The transfer of a multivariate calibration model for quantitative determination of diethylene glycol (DEG) contaminant in pharmaceutical-grade glycerin between five portable Raman spectrometers was accomplished using piecewise direct standardization (PDS). The calibration set was developed using a multi-range ternary mixture design with successively reduced impurity concentration ranges. It was found that optimal selection of calibration transfer standards using the Kennard–Stone algorithm also required application of the algorithm to multiple successively reduced impurity concentration ranges. Partial least squares (PLS) calibration models were developed using the calibration set measured independently on each of the five spectrometers. The performance of the models was evaluated based on the root mean square error of prediction (RMSEP), calculated using independent validation samples. An F-test showed that no statistical differences in the variances were observed between models developed on different instruments. Direct cross-instrument prediction without standardization was performed between a single primary instrument and each of the four secondary instruments to evaluate the robustness of the primary instrument calibration model. Significant increases in the RMSEP values for the secondary instruments were observed due to instrument variability. Application of piecewise direct standardization using the optimal calibration transfer subset resulted in the lowest values of RMSEP for the secondary instruments. Using the optimal calibration transfer subset, an optimized calibration model was developed using a subset of the original calibration set, resulting in a DEG detection limit of 0.32% across all five instruments.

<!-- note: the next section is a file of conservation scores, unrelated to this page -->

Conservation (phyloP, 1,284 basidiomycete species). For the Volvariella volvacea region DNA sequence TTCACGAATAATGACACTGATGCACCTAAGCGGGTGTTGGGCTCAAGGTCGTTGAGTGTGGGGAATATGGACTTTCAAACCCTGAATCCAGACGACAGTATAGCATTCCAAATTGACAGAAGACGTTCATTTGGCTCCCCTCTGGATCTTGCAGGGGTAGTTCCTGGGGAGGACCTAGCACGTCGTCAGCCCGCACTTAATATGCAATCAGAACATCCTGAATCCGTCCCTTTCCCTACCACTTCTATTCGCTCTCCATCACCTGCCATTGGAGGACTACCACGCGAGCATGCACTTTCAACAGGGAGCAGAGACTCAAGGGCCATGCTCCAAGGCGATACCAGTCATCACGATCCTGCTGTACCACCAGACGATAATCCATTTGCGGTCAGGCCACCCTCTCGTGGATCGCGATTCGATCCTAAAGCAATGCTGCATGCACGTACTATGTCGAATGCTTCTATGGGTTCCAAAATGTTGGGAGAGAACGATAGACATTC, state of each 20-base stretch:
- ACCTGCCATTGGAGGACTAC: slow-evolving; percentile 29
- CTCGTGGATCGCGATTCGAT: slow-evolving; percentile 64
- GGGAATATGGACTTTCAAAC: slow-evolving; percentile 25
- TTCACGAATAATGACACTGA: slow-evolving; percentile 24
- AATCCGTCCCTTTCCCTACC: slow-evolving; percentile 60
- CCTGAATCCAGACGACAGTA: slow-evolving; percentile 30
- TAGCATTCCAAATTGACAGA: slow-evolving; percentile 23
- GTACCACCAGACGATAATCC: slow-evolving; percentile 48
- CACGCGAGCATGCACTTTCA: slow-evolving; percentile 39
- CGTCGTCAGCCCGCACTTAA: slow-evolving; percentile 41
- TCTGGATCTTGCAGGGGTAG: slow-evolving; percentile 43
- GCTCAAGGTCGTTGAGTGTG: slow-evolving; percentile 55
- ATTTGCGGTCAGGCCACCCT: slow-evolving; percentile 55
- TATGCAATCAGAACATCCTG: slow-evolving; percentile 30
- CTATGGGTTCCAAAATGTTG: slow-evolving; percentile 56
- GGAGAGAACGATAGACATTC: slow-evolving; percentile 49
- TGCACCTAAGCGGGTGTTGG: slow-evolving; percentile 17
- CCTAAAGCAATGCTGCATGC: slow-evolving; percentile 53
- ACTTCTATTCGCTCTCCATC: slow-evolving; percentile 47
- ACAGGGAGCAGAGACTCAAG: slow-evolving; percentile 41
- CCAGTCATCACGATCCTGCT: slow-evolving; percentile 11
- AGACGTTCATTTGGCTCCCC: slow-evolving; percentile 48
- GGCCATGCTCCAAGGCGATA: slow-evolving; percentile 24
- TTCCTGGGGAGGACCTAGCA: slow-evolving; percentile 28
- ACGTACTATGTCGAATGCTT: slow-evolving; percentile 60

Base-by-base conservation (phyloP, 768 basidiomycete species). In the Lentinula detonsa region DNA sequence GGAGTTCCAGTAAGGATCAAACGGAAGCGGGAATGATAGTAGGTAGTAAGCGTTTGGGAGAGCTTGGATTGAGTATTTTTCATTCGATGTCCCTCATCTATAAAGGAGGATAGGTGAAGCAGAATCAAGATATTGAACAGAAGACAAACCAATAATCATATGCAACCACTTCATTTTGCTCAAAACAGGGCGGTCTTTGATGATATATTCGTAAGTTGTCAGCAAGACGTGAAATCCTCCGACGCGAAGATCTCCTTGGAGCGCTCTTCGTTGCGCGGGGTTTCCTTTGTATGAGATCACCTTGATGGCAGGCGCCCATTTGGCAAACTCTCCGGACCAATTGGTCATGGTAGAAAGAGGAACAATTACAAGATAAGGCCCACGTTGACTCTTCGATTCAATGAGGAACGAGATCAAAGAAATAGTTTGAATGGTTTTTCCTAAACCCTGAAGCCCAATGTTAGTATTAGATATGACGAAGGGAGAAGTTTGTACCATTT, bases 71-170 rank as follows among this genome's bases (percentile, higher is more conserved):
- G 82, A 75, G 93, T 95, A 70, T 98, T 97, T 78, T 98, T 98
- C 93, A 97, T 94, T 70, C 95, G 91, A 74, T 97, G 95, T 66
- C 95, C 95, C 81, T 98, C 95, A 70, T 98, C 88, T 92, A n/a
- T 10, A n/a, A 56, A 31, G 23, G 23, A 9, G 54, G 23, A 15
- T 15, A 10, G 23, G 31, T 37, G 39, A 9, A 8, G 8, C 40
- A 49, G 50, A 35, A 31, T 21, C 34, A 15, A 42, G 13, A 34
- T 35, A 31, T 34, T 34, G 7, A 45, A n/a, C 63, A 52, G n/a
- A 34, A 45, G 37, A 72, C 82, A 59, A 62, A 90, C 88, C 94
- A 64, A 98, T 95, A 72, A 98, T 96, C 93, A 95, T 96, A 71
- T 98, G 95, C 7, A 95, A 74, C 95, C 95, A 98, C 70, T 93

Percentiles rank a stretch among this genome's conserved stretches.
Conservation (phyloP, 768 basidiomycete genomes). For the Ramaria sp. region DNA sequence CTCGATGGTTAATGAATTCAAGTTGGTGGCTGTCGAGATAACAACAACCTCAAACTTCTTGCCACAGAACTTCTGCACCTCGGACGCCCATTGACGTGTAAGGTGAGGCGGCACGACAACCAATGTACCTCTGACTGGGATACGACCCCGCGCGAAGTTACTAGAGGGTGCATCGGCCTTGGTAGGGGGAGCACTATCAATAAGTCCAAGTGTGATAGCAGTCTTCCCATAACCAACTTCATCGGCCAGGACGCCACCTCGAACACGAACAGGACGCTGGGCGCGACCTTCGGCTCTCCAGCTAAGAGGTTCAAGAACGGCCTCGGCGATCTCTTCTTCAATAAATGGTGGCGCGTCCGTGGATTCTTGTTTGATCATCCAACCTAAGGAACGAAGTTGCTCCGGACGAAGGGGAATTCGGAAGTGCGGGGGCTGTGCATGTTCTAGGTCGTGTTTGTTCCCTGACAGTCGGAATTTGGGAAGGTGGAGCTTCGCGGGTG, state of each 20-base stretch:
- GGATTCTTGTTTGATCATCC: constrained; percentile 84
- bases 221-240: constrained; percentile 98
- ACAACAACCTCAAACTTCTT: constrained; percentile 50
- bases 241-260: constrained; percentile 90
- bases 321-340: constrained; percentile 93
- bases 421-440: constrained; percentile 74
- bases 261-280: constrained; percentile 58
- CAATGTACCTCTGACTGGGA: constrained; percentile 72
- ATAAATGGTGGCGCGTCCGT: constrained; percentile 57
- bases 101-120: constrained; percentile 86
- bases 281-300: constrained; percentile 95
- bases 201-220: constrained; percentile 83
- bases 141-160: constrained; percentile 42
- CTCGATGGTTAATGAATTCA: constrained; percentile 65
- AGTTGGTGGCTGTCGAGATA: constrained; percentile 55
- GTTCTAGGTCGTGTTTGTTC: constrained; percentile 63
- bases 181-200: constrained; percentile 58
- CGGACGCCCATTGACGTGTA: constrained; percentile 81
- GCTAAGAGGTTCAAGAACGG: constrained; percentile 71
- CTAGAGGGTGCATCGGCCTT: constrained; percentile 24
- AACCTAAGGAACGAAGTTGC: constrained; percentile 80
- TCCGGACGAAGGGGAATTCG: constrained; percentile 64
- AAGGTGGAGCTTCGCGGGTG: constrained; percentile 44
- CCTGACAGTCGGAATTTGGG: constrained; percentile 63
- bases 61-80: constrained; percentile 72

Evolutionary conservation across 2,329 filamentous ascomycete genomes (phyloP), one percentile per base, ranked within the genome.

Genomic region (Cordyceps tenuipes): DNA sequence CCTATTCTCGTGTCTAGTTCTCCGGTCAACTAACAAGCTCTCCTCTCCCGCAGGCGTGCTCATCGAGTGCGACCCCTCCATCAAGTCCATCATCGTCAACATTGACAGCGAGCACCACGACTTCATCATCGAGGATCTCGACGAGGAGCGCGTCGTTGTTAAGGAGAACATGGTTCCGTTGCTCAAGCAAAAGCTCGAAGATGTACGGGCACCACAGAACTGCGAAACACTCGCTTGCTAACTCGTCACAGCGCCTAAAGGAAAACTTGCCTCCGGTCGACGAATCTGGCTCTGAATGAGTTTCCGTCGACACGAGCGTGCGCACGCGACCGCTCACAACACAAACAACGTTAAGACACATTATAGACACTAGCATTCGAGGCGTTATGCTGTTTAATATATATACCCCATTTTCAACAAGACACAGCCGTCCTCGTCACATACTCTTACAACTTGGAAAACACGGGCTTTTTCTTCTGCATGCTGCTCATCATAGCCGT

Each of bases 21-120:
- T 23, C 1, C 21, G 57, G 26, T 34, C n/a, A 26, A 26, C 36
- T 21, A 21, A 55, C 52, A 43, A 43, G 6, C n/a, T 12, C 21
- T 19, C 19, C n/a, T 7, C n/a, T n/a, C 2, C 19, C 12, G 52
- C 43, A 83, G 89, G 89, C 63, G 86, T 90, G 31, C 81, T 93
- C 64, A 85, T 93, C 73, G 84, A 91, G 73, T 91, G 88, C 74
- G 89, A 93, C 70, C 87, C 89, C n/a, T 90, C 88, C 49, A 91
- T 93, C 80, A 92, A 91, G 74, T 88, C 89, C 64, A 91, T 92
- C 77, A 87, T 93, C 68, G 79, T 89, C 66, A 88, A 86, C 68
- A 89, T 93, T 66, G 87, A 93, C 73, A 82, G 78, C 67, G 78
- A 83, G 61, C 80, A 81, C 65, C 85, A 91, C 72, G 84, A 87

Connie M. Gryniewicz-Ruzicka, Sergey Arzhantsev, Lindsey N. Pelster, Benjamin J. Westenberger, Lucinda F. Buhse, and John F. Kauffman, "Multivariate Calibration and Instrument Standardization for the Rapid Detection of Diethylene Glycol in Glycerin by Raman Spectroscopy," Appl. Spectrosc. 65, 334-341 (2011)